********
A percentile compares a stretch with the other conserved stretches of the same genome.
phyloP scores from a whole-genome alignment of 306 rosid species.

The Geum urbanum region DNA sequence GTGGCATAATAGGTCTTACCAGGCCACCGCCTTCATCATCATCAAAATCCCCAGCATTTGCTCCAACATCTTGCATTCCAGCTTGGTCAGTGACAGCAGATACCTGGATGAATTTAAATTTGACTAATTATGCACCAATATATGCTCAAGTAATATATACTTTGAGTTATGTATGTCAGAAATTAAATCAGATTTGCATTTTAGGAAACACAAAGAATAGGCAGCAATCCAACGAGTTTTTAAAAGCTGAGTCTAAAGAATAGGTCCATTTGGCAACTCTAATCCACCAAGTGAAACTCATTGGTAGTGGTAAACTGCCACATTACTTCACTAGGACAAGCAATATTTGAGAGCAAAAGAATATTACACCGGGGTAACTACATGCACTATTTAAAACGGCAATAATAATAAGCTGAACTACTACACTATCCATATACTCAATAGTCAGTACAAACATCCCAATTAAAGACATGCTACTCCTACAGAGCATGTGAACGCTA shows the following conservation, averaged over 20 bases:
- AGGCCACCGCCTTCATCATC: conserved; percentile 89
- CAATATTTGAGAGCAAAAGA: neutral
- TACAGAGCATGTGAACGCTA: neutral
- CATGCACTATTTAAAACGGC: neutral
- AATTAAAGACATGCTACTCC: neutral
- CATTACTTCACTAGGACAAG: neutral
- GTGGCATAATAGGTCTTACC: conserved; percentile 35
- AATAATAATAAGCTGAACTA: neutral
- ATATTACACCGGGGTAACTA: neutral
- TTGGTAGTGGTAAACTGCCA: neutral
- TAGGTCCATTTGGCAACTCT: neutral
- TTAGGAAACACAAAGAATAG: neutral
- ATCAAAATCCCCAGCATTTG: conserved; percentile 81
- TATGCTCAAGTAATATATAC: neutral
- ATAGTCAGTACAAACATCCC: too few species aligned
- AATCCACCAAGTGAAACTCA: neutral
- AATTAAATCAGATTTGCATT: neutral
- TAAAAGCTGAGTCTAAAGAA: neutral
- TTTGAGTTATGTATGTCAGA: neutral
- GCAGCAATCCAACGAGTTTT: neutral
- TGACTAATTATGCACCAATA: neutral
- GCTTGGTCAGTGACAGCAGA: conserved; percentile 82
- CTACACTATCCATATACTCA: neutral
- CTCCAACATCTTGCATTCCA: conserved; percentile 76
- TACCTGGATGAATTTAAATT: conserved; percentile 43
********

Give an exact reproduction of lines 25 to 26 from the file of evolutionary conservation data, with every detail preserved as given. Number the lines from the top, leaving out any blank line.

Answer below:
- GCTTGGTCAGTGACAGCAGA: conserved; percentile 82
- CTACACTATCCATATACTCA: neutral